Women and security
Twenty-six years ago, on December 6, a gunman entered a classroom at École Polytechnique and, after separating the men and women, shot and killed14 women. The Montréal Massacre, as it became known, shocked the nation and inspired Canada’s National Day of Remembrance and Action on Violence Against Women.
As I write this piece, it is day one of a 16-day campaign to mark a series of events to recognize the prevalence of violence against women. The campaign is bookended by International Day for the Elimination of Violence Against Women on November 25 and the International Human Rights Day on December 10, with our day of remembrance in between.
Canada is one of the world leaders in terms of the proportion of women in its military. Women can enroll in any CAF occupation, which includes operational trades, and serve in any environment. In all trades, CAF men and women are selected for training, promotions, postings and all career opportunities in exactly the same way—based on rank, qualifications and merit. Among our allies, the CAF is highly regarded as being at the forefront of military gender integration—something we need to maintain.
Despite this, the number of women in the CAF is still too low. At approximately 14 per cent of total members, CAF leadership believes our military will only become stronger with more women joining and serving in leadership roles at all levels. The CAF has many initiatives in progress to make the organization an employer of choice for women. One example is Operation HONOUR, a CAF-wide mission to make the organization an inclusive team, where all members are supported and work in a harassment-free environment. This is not only a moral obligation that the institution owes to its members, it is fundamental to sustaining our operational excellence.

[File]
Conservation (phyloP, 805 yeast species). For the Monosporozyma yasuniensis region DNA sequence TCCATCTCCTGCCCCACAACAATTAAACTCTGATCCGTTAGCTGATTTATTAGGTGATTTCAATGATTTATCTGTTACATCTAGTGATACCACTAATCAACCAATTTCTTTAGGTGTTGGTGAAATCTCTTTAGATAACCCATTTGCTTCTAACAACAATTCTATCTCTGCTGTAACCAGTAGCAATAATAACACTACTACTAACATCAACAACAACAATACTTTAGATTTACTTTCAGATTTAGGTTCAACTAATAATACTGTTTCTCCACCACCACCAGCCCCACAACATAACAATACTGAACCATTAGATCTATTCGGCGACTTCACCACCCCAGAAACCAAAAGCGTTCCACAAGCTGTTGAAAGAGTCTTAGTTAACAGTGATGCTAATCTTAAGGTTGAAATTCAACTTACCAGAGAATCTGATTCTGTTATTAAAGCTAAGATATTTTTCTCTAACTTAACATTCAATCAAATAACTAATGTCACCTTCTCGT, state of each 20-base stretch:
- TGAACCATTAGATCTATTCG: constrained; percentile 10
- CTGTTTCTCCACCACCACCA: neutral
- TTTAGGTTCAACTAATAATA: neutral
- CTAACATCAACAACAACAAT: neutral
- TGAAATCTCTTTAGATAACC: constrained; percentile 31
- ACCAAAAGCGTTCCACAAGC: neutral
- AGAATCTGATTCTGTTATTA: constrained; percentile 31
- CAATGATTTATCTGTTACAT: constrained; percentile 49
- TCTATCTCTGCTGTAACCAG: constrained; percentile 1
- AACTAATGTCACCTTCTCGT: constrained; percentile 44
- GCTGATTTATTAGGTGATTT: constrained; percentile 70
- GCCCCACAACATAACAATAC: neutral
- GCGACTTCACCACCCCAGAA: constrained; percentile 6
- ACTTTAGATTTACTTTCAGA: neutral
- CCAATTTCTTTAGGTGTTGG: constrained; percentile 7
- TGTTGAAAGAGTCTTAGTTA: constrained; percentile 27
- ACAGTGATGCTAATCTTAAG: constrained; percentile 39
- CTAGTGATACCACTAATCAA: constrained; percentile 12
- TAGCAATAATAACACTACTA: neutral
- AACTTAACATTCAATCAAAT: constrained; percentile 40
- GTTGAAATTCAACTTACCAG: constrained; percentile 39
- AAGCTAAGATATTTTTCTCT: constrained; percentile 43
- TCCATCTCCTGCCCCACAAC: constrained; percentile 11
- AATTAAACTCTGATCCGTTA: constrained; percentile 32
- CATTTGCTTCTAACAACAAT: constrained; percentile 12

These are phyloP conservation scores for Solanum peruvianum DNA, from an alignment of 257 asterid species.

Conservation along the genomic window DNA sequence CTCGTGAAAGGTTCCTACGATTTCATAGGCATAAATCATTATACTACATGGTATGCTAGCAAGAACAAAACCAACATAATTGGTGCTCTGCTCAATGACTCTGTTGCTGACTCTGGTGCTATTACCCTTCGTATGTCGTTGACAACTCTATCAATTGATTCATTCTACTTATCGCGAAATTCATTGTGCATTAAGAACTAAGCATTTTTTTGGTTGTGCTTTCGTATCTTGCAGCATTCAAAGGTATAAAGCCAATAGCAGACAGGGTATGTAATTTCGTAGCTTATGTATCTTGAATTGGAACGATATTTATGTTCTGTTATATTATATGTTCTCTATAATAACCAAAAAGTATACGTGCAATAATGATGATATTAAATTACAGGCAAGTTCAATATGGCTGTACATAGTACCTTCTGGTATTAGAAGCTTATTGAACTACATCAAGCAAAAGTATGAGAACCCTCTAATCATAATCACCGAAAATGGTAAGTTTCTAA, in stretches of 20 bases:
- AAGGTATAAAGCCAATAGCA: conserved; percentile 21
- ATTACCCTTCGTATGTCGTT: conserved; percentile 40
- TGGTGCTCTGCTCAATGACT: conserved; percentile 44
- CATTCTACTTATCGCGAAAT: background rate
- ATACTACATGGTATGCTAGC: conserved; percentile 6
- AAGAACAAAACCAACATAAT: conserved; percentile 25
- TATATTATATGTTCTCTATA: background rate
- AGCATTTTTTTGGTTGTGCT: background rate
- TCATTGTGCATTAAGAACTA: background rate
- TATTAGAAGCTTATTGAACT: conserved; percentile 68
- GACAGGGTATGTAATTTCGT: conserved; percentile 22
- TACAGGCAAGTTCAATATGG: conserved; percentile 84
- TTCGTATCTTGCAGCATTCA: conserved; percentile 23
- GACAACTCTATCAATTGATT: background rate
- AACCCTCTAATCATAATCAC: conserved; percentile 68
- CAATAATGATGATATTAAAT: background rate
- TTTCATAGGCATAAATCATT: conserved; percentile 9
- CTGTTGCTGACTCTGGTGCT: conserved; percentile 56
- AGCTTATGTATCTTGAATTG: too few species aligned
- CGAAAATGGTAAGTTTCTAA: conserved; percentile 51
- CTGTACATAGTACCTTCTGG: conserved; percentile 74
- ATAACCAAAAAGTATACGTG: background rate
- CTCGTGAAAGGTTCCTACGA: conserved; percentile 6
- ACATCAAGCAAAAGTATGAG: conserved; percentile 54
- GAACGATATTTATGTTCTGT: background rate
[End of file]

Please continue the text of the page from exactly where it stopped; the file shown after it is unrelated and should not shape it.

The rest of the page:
There is progress being made on the international level as well. We are updating our policies to reflect these changes. Fifteen years ago, the United Nations Security Council adopted its first resolution on Women, Peace, and Security. Since adopting what is considered a landmark document, the UN Security Council has added six additional resolutions to complement UNSCR 1325 and deepen the commitments to the broader aspects of the Women, Peace and Security agenda. The most recent of these is UN Security Council Resolution 2242, adopted on October 13.
In the weeks following, the Chief of the Defence Staff, General Jonathan Vance, announced—in accordance with UNSCR 2242—the CAF will hire advisers to integrate gender perspectives into our operational planning, execution, and assessment. It will also make relevant changes to the CAF’s Joint Doctrine, education, and training. The goal is to have these gender advisers in place in early 2016.
This strategic initiative is a new way of looking at operations which have been, historically, a male-dominated environment both nationally and internationally. UNSCR 2242 recognizes this only deals with half the population and that it is important to ensure a gender perspective is part of developing policies, activities and efforts to prevent and resolve conflicts. By embracing UNSCRs, the CAF is focused on changing behaviours in order to generate positive, permanent change.
When I pause to remember on December 6, I will be thinking of the actions the CAF are focused on now—engaging both our women and men—in the effort to prevent this type of violence from happening again.
Rear-Admiral Jennifer Bennett
Defence Champion for Women
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